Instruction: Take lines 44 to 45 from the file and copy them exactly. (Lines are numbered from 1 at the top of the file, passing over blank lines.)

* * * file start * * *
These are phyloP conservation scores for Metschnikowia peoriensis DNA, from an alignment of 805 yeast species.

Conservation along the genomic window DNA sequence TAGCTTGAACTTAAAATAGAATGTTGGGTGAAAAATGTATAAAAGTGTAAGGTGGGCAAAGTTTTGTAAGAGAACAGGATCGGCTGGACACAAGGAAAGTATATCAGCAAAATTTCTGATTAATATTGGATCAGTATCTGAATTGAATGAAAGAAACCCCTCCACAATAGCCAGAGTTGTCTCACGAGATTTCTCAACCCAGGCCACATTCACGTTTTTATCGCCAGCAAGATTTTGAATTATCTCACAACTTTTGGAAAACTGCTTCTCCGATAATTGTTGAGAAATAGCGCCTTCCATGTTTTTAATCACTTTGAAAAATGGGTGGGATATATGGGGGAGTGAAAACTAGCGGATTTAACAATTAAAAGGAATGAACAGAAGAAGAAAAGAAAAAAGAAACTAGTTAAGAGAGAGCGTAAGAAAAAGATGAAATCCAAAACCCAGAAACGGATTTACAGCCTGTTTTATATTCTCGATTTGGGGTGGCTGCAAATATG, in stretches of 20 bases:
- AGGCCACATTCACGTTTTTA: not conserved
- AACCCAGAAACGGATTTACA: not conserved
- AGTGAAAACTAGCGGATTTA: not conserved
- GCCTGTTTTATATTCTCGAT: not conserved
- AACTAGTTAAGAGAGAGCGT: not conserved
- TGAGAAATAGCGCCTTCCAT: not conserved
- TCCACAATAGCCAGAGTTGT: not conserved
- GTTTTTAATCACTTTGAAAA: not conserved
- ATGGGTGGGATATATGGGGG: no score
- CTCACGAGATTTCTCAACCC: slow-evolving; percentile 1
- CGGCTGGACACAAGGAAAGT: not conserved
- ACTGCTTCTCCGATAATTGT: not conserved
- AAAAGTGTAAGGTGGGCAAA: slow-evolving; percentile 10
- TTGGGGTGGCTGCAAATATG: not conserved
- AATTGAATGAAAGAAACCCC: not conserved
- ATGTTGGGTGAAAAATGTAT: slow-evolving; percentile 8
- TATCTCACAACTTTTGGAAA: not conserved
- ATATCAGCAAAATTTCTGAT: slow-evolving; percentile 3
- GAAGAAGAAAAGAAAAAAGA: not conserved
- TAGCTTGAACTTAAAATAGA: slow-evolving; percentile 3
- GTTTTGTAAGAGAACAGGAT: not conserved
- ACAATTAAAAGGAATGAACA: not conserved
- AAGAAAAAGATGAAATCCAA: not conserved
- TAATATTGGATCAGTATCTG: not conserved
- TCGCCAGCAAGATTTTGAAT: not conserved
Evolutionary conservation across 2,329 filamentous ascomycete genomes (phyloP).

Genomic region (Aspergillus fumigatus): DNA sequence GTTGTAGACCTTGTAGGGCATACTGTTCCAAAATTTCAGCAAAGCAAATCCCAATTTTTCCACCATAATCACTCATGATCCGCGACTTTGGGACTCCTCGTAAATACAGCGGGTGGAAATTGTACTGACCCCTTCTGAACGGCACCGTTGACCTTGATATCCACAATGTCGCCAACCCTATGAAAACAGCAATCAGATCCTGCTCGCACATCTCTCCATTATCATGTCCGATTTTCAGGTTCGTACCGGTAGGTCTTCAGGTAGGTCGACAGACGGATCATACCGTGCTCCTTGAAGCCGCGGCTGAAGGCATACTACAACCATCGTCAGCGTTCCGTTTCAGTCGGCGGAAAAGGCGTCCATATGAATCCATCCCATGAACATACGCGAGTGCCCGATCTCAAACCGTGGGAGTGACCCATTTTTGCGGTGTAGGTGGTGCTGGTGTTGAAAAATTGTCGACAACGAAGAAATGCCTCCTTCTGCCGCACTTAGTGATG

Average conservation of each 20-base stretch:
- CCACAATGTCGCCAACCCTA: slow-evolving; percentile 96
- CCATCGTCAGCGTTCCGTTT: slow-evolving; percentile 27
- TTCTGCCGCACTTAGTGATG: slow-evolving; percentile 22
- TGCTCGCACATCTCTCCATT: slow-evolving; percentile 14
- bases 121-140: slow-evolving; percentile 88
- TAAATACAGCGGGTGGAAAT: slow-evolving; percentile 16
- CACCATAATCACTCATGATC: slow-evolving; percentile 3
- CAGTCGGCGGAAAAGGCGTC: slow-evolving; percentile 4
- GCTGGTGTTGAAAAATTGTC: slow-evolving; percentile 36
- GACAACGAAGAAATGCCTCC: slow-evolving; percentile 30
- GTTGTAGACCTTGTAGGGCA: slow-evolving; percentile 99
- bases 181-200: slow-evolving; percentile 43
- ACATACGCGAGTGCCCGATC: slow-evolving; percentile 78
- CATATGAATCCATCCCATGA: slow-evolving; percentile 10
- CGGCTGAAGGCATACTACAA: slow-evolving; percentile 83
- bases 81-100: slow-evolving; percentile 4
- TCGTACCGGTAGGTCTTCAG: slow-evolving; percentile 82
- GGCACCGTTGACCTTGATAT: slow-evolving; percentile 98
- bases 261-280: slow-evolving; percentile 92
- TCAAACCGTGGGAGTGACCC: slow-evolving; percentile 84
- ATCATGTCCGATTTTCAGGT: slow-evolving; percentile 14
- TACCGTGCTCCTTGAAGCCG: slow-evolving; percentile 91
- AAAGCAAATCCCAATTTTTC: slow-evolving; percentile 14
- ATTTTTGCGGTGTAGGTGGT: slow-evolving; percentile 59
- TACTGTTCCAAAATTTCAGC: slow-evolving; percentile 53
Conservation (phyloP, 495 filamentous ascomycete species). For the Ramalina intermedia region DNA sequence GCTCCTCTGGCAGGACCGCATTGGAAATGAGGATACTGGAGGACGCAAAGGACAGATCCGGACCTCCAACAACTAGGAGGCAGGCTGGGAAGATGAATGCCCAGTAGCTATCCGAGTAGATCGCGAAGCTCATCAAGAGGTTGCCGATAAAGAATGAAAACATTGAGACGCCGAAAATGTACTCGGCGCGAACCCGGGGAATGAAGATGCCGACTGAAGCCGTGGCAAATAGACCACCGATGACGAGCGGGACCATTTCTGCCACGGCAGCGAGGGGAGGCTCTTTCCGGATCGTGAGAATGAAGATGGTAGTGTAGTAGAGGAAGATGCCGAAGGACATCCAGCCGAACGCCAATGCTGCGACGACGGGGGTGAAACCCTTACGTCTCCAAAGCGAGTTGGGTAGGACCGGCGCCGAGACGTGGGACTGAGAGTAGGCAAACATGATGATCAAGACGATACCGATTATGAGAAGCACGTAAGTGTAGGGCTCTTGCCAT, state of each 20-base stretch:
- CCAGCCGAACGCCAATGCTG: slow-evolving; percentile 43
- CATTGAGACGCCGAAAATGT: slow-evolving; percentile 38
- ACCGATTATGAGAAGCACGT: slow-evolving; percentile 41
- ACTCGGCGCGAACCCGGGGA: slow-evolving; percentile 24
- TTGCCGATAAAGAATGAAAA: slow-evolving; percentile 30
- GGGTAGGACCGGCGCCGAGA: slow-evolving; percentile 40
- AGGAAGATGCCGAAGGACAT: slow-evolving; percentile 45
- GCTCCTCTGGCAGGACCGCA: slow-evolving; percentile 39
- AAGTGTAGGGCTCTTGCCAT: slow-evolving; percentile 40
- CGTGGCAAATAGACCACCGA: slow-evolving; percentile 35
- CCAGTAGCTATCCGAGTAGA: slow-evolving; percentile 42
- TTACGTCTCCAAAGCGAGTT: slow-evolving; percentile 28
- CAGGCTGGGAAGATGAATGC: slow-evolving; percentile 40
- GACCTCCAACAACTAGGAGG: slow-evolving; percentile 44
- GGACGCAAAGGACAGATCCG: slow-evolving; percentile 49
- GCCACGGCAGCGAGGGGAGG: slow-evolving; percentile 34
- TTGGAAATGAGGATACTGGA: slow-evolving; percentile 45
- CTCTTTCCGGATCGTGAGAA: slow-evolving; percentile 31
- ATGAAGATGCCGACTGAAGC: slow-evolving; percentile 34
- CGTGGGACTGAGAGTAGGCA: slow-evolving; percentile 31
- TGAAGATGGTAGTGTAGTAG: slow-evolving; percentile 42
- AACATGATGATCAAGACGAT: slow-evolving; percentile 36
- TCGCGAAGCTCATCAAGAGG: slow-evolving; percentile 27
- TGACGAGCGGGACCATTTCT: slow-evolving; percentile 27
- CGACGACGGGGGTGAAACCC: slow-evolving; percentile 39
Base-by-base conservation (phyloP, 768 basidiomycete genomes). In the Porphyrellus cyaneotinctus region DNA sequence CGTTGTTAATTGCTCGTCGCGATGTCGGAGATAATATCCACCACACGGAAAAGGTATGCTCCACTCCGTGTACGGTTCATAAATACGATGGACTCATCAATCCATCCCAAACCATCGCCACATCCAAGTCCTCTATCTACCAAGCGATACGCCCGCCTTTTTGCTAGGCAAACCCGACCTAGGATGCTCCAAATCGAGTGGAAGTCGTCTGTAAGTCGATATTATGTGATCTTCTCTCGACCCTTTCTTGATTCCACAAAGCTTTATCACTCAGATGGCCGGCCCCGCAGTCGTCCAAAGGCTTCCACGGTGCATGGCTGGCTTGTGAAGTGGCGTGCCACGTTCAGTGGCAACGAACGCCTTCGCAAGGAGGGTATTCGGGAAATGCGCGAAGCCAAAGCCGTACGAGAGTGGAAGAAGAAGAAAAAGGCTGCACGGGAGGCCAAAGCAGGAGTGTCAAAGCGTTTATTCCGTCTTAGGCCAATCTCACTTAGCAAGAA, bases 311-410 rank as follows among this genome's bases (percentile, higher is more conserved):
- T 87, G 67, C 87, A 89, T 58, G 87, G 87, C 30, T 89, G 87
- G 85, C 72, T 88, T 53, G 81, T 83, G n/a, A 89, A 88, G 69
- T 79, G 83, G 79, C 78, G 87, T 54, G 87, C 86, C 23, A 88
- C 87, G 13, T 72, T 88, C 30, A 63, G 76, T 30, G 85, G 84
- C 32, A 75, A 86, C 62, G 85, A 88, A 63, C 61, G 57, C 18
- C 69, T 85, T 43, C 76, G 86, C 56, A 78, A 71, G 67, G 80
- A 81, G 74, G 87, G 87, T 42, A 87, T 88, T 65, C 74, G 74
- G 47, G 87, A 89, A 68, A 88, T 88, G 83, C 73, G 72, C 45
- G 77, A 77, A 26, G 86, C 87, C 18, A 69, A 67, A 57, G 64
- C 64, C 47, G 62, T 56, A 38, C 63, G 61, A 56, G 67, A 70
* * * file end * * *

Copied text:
- CATATGAATCCATCCCATGA: slow-evolving; percentile 10
- CGGCTGAAGGCATACTACAA: slow-evolving; percentile 83